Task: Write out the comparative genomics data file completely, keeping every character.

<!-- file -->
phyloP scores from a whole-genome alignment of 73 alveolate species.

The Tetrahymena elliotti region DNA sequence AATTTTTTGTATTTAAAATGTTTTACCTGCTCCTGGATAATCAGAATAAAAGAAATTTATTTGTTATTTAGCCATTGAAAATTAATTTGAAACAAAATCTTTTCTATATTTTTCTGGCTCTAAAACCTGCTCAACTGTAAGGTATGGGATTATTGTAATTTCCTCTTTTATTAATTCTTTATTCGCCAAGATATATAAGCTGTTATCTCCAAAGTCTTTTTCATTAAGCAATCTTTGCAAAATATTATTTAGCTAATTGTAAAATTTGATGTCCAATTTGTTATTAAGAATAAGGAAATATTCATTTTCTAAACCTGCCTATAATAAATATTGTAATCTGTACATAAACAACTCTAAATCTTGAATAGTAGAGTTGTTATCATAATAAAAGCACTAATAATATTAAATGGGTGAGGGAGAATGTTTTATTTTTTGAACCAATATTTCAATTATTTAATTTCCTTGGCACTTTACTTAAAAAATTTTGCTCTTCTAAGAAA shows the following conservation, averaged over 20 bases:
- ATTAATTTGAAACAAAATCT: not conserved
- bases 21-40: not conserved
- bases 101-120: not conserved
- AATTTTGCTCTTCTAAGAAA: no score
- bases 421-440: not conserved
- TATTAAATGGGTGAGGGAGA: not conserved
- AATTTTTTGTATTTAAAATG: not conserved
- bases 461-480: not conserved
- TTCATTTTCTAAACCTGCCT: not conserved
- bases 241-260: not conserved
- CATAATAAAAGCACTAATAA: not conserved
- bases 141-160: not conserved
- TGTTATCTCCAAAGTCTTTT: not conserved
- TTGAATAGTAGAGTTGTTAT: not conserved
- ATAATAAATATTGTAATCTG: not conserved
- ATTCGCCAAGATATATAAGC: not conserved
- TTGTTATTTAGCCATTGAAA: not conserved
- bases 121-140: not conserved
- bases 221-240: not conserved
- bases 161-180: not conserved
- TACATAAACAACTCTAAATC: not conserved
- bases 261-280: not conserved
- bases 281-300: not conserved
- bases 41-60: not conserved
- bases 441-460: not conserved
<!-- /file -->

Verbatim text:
phyloP scores from a whole-genome alignment of 73 alveolate species.

The Tetrahymena elliotti region DNA sequence AATTTTTTGTATTTAAAATGTTTTACCTGCTCCTGGATAATCAGAATAAAAGAAATTTATTTGTTATTTAGCCATTGAAAATTAATTTGAAACAAAATCTTTTCTATATTTTTCTGGCTCTAAAACCTGCTCAACTGTAAGGTATGGGATTATTGTAATTTCCTCTTTTATTAATTCTTTATTCGCCAAGATATATAAGCTGTTATCTCCAAAGTCTTTTTCATTAAGCAATCTTTGCAAAATATTATTTAGCTAATTGTAAAATTTGATGTCCAATTTGTTATTAAGAATAAGGAAATATTCATTTTCTAAACCTGCCTATAATAAATATTGTAATCTGTACATAAACAACTCTAAATCTTGAATAGTAGAGTTGTTATCATAATAAAAGCACTAATAATATTAAATGGGTGAGGGAGAATGTTTTATTTTTTGAACCAATATTTCAATTATTTAATTTCCTTGGCACTTTACTTAAAAAATTTTGCTCTTCTAAGAAA shows the following conservation, averaged over 20 bases:
- ATTAATTTGAAACAAAATCT: not conserved
- bases 21-40: not conserved
- bases 101-120: not conserved
- AATTTTGCTCTTCTAAGAAA: no score
- bases 421-440: not conserved
- TATTAAATGGGTGAGGGAGA: not conserved
- AATTTTTTGTATTTAAAATG: not conserved
- bases 461-480: not conserved
- TTCATTTTCTAAACCTGCCT: not conserved
- bases 241-260: not conserved
- CATAATAAAAGCACTAATAA: not conserved
- bases 141-160: not conserved
- TGTTATCTCCAAAGTCTTTT: not conserved
- TTGAATAGTAGAGTTGTTAT: not conserved
- ATAATAAATATTGTAATCTG: not conserved
- ATTCGCCAAGATATATAAGC: not conserved
- TTGTTATTTAGCCATTGAAA: not conserved
- bases 121-140: not conserved
- bases 221-240: not conserved
- bases 161-180: not conserved
- TACATAAACAACTCTAAATC: not conserved
- bases 261-280: not conserved
- bases 281-300: not conserved
- bases 41-60: not conserved
- bases 441-460: not conserved